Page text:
Our mission hinges on the concept of the mutual support of many coming together to achieve more. Through open access, insights, and opportunity, we offer people what they need to realize their next level, no matter where they start.
To be clear, Yieldstreet has nothing to do with cryptocurrencies, NFTs, or Web3 at this stage. I’m sure you’re reading plenty about those areas. You can buy cryptos through Coinbase, BlockFi, or online brokers such as Robinhood or Webull.
How Yieldstreet Works
Yieldstreet partners with experienced originators who provide loans to established credit-worthy businesses and entities. The loans are collateralized by an underlying asset from the associated borrower, such as a real estate property, legal settlement, or shipping vessel.
Yieldstreet then crowdsources money from its investor pool to fund all or part of the loans.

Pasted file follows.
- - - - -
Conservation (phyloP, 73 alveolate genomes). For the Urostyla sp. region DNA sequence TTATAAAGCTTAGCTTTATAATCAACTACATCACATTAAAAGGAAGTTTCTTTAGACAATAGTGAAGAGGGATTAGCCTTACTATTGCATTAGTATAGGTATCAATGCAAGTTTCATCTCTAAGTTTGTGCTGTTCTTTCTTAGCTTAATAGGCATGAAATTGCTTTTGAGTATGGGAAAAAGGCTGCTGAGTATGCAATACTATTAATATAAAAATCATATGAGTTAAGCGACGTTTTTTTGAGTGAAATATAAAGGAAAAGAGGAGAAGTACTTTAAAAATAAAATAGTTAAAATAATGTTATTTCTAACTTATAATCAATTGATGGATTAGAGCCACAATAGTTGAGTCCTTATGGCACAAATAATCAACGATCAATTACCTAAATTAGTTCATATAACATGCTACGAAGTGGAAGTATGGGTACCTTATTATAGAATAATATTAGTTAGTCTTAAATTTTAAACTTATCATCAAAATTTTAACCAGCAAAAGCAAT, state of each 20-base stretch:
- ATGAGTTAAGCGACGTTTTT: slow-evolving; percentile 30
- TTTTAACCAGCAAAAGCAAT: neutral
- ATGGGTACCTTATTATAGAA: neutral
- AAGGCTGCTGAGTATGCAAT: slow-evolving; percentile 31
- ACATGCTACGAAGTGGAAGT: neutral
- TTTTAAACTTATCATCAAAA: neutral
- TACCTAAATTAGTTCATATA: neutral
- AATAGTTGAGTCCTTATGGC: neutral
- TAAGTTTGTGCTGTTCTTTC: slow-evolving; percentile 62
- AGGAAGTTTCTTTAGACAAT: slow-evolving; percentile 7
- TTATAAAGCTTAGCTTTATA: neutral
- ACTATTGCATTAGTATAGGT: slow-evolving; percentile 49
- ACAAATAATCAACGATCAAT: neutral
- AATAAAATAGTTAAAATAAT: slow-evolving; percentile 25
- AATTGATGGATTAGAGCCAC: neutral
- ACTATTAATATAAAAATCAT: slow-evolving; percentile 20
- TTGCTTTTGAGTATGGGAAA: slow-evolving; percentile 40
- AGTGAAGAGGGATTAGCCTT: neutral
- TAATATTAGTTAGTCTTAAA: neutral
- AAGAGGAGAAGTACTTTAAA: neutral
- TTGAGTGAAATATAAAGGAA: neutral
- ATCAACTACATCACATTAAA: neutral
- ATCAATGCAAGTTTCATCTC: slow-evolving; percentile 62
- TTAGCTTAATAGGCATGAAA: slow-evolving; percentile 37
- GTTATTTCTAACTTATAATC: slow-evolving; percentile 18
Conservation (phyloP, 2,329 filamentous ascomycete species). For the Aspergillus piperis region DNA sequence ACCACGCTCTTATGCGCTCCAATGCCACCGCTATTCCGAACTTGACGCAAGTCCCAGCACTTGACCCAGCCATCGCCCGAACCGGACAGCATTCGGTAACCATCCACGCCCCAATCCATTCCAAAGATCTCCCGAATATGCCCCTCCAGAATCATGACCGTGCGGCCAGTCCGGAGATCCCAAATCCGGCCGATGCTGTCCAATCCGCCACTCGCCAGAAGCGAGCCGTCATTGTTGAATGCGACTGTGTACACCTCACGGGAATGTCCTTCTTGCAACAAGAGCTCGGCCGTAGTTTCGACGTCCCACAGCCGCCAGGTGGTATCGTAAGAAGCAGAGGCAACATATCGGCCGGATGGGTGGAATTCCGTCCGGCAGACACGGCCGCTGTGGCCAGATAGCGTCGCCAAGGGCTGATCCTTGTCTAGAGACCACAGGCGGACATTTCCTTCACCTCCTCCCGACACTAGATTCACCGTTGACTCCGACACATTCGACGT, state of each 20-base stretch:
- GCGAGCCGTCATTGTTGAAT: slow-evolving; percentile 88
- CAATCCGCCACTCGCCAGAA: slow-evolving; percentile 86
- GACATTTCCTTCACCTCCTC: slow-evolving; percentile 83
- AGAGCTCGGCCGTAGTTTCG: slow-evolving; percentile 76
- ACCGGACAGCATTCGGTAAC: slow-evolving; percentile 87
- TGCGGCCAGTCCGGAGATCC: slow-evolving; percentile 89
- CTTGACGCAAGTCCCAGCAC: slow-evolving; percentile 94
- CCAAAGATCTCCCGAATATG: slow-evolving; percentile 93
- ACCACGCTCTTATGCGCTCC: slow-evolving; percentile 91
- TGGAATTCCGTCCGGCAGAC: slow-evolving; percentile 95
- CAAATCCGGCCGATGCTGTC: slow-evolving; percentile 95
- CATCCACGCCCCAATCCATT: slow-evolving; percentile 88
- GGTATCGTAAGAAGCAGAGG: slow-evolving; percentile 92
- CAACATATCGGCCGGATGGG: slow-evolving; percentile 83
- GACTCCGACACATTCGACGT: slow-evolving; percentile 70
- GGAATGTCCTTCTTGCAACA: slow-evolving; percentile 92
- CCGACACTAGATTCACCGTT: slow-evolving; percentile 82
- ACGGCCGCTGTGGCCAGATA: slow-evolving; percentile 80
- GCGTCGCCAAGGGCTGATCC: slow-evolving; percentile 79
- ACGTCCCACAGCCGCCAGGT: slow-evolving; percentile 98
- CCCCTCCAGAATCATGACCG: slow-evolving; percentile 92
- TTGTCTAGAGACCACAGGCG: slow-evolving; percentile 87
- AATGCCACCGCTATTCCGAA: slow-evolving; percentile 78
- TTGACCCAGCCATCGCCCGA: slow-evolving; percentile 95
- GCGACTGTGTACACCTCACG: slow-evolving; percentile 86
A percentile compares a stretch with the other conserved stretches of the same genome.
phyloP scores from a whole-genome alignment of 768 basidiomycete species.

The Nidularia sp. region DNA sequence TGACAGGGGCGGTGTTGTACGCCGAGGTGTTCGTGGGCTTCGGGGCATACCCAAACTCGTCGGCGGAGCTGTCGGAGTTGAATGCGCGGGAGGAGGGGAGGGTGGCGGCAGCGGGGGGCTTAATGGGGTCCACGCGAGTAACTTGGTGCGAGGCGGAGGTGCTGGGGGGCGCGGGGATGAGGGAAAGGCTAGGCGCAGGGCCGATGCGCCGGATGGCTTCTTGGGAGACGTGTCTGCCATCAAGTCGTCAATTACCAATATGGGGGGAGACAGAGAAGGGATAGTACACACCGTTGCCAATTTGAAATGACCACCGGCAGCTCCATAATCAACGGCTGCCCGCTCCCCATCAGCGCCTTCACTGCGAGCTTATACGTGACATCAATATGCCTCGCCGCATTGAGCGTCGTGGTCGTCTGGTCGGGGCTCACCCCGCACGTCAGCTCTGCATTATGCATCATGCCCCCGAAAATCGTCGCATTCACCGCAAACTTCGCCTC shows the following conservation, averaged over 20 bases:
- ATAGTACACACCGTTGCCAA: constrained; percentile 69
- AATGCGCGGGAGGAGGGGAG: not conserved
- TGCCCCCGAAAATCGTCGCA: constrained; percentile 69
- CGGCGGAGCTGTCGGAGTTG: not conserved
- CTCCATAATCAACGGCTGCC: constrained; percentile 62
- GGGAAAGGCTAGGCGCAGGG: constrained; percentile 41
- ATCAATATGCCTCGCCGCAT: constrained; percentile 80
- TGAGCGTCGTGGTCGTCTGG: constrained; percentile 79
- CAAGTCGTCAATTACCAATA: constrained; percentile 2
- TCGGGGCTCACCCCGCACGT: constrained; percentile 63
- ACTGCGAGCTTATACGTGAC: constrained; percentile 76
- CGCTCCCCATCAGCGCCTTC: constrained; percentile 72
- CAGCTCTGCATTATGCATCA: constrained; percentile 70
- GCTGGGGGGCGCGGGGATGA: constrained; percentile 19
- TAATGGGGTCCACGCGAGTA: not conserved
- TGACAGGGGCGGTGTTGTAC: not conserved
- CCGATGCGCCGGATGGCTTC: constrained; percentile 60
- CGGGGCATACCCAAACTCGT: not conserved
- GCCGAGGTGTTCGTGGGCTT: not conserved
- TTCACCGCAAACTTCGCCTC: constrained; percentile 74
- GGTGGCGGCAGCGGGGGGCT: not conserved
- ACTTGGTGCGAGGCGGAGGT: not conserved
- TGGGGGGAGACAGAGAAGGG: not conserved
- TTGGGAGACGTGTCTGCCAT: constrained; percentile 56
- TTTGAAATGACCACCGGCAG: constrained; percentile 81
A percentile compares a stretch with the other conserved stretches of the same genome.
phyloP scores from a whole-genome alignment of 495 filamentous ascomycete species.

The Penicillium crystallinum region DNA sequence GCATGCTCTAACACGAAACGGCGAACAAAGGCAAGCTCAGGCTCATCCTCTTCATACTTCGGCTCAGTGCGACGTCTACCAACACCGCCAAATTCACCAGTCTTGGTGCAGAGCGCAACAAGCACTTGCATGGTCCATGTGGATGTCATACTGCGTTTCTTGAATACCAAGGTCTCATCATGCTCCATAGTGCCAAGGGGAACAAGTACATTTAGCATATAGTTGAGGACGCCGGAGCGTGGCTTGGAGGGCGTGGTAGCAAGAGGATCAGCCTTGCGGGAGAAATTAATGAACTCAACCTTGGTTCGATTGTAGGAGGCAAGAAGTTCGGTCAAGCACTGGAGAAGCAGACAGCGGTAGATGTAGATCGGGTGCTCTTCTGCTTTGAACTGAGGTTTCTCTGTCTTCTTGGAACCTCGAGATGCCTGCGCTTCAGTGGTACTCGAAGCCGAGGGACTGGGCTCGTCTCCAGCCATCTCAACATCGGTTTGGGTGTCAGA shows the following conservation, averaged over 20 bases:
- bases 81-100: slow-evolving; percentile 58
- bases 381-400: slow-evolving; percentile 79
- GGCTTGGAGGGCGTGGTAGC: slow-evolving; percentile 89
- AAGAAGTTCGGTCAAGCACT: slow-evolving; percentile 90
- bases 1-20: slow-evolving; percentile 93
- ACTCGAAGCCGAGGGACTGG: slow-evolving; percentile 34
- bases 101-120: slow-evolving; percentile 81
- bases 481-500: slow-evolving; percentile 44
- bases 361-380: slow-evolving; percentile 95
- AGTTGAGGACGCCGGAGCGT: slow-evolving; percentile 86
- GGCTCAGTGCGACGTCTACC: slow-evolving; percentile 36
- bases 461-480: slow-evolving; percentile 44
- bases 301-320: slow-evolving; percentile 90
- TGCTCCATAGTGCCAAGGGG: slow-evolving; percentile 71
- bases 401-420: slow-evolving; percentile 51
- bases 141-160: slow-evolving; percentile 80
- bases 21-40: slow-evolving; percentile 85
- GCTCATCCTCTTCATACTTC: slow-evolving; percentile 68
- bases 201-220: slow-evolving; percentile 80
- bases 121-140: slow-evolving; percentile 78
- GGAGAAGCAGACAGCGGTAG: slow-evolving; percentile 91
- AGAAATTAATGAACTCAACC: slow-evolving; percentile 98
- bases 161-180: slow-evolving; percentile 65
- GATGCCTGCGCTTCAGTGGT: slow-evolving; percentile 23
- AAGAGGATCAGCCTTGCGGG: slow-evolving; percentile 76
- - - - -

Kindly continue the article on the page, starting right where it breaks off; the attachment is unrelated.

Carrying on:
Certain deals, particularly real estate and marine financing, involve equity ownership. Equity ownership involves creating a partnership structure, and investors receive a K-1 for tax purposes.
However, most deals involve providing loans to a borrower receiving regular payments at a fixed interest rate in return.
All investing takes place through the platform. New users will create an account and start building a portfolio of diversified holdings.
Yieldstreet Review 2024: Types of Investments
We all know what Apple (AAPL) does, and that’s one reason so many people own the stock.
But you should never buy stock in a company that you don’t understand.
The same goes for alternative investments.
This Yieldstreet review goes over the types of alternative investment available on the platform and describes the very basics of how each works.